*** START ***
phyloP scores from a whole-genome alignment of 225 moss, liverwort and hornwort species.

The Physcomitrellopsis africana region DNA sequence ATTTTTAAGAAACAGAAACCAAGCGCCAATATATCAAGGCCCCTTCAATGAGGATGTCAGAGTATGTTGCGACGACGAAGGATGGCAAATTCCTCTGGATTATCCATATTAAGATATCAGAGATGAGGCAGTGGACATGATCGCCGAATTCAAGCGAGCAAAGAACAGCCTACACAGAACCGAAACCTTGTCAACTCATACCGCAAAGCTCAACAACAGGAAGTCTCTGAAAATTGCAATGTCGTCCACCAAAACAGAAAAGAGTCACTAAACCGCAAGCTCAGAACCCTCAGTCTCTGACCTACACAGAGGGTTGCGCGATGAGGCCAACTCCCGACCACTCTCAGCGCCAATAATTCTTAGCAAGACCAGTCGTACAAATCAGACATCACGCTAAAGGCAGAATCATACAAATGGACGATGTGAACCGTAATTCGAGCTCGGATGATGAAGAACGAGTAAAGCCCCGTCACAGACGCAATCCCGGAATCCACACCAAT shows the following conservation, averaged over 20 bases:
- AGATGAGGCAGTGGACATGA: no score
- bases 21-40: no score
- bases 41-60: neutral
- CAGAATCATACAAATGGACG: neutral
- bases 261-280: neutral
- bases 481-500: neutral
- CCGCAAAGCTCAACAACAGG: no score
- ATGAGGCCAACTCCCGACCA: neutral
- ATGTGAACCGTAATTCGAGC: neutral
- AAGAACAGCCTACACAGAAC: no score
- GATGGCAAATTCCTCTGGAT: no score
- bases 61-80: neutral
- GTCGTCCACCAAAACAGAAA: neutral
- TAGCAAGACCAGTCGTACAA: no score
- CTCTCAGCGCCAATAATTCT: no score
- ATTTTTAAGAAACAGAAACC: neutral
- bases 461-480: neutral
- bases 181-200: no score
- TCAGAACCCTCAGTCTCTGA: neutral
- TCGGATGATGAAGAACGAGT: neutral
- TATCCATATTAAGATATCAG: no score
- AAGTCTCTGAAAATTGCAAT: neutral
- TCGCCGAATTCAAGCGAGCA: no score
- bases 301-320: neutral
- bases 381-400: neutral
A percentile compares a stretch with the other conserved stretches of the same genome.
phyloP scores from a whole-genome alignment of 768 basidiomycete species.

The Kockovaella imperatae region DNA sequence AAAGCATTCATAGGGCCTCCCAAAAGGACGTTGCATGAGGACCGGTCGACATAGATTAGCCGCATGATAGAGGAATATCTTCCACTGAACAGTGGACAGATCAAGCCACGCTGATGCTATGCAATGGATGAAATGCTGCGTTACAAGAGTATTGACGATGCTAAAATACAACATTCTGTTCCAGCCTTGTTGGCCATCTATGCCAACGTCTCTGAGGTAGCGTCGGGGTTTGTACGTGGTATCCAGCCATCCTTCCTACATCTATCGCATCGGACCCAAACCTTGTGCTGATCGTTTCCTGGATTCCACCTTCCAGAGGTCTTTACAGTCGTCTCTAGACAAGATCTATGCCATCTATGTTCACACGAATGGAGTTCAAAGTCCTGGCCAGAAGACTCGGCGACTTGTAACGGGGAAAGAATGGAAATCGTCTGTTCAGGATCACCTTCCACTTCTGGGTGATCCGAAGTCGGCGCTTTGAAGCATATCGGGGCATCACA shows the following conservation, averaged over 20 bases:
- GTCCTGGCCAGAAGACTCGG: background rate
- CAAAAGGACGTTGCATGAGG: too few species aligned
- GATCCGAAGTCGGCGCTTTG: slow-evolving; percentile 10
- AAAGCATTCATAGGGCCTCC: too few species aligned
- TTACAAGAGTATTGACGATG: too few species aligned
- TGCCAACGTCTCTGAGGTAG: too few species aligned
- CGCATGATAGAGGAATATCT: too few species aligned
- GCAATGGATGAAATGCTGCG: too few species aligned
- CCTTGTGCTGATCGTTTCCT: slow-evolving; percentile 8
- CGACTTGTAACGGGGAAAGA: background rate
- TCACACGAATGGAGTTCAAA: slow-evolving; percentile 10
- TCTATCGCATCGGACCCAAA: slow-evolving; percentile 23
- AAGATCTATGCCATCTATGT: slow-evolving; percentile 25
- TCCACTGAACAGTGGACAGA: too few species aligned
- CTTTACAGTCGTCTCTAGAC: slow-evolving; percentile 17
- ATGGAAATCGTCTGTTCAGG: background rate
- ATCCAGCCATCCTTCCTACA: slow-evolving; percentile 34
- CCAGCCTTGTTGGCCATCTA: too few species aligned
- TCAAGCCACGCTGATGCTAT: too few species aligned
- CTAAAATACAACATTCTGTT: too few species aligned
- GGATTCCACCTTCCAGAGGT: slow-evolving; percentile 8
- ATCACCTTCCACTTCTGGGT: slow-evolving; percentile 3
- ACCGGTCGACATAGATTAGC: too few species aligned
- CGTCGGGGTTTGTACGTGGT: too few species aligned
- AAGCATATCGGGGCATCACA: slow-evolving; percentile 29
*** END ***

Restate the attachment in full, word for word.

phyloP scores from a whole-genome alignment of 225 moss, liverwort and hornwort species.

The Physcomitrellopsis africana region DNA sequence ATTTTTAAGAAACAGAAACCAAGCGCCAATATATCAAGGCCCCTTCAATGAGGATGTCAGAGTATGTTGCGACGACGAAGGATGGCAAATTCCTCTGGATTATCCATATTAAGATATCAGAGATGAGGCAGTGGACATGATCGCCGAATTCAAGCGAGCAAAGAACAGCCTACACAGAACCGAAACCTTGTCAACTCATACCGCAAAGCTCAACAACAGGAAGTCTCTGAAAATTGCAATGTCGTCCACCAAAACAGAAAAGAGTCACTAAACCGCAAGCTCAGAACCCTCAGTCTCTGACCTACACAGAGGGTTGCGCGATGAGGCCAACTCCCGACCACTCTCAGCGCCAATAATTCTTAGCAAGACCAGTCGTACAAATCAGACATCACGCTAAAGGCAGAATCATACAAATGGACGATGTGAACCGTAATTCGAGCTCGGATGATGAAGAACGAGTAAAGCCCCGTCACAGACGCAATCCCGGAATCCACACCAAT shows the following conservation, averaged over 20 bases:
- AGATGAGGCAGTGGACATGA: no score
- bases 21-40: no score
- bases 41-60: neutral
- CAGAATCATACAAATGGACG: neutral
- bases 261-280: neutral
- bases 481-500: neutral
- CCGCAAAGCTCAACAACAGG: no score
- ATGAGGCCAACTCCCGACCA: neutral
- ATGTGAACCGTAATTCGAGC: neutral
- AAGAACAGCCTACACAGAAC: no score
- GATGGCAAATTCCTCTGGAT: no score
- bases 61-80: neutral
- GTCGTCCACCAAAACAGAAA: neutral
- TAGCAAGACCAGTCGTACAA: no score
- CTCTCAGCGCCAATAATTCT: no score
- ATTTTTAAGAAACAGAAACC: neutral
- bases 461-480: neutral
- bases 181-200: no score
- TCAGAACCCTCAGTCTCTGA: neutral
- TCGGATGATGAAGAACGAGT: neutral
- TATCCATATTAAGATATCAG: no score
- AAGTCTCTGAAAATTGCAAT: neutral
- TCGCCGAATTCAAGCGAGCA: no score
- bases 301-320: neutral
- bases 381-400: neutral
A percentile compares a stretch with the other conserved stretches of the same genome.
phyloP scores from a whole-genome alignment of 768 basidiomycete species.

The Kockovaella imperatae region DNA sequence AAAGCATTCATAGGGCCTCCCAAAAGGACGTTGCATGAGGACCGGTCGACATAGATTAGCCGCATGATAGAGGAATATCTTCCACTGAACAGTGGACAGATCAAGCCACGCTGATGCTATGCAATGGATGAAATGCTGCGTTACAAGAGTATTGACGATGCTAAAATACAACATTCTGTTCCAGCCTTGTTGGCCATCTATGCCAACGTCTCTGAGGTAGCGTCGGGGTTTGTACGTGGTATCCAGCCATCCTTCCTACATCTATCGCATCGGACCCAAACCTTGTGCTGATCGTTTCCTGGATTCCACCTTCCAGAGGTCTTTACAGTCGTCTCTAGACAAGATCTATGCCATCTATGTTCACACGAATGGAGTTCAAAGTCCTGGCCAGAAGACTCGGCGACTTGTAACGGGGAAAGAATGGAAATCGTCTGTTCAGGATCACCTTCCACTTCTGGGTGATCCGAAGTCGGCGCTTTGAAGCATATCGGGGCATCACA shows the following conservation, averaged over 20 bases:
- GTCCTGGCCAGAAGACTCGG: background rate
- CAAAAGGACGTTGCATGAGG: too few species aligned
- GATCCGAAGTCGGCGCTTTG: slow-evolving; percentile 10
- AAAGCATTCATAGGGCCTCC: too few species aligned
- TTACAAGAGTATTGACGATG: too few species aligned
- TGCCAACGTCTCTGAGGTAG: too few species aligned
- CGCATGATAGAGGAATATCT: too few species aligned
- GCAATGGATGAAATGCTGCG: too few species aligned
- CCTTGTGCTGATCGTTTCCT: slow-evolving; percentile 8
- CGACTTGTAACGGGGAAAGA: background rate
- TCACACGAATGGAGTTCAAA: slow-evolving; percentile 10
- TCTATCGCATCGGACCCAAA: slow-evolving; percentile 23
- AAGATCTATGCCATCTATGT: slow-evolving; percentile 25
- TCCACTGAACAGTGGACAGA: too few species aligned
- CTTTACAGTCGTCTCTAGAC: slow-evolving; percentile 17
- ATGGAAATCGTCTGTTCAGG: background rate
- ATCCAGCCATCCTTCCTACA: slow-evolving; percentile 34
- CCAGCCTTGTTGGCCATCTA: too few species aligned
- TCAAGCCACGCTGATGCTAT: too few species aligned
- CTAAAATACAACATTCTGTT: too few species aligned
- GGATTCCACCTTCCAGAGGT: slow-evolving; percentile 8
- ATCACCTTCCACTTCTGGGT: slow-evolving; percentile 3
- ACCGGTCGACATAGATTAGC: too few species aligned
- CGTCGGGGTTTGTACGTGGT: too few species aligned
- AAGCATATCGGGGCATCACA: slow-evolving; percentile 29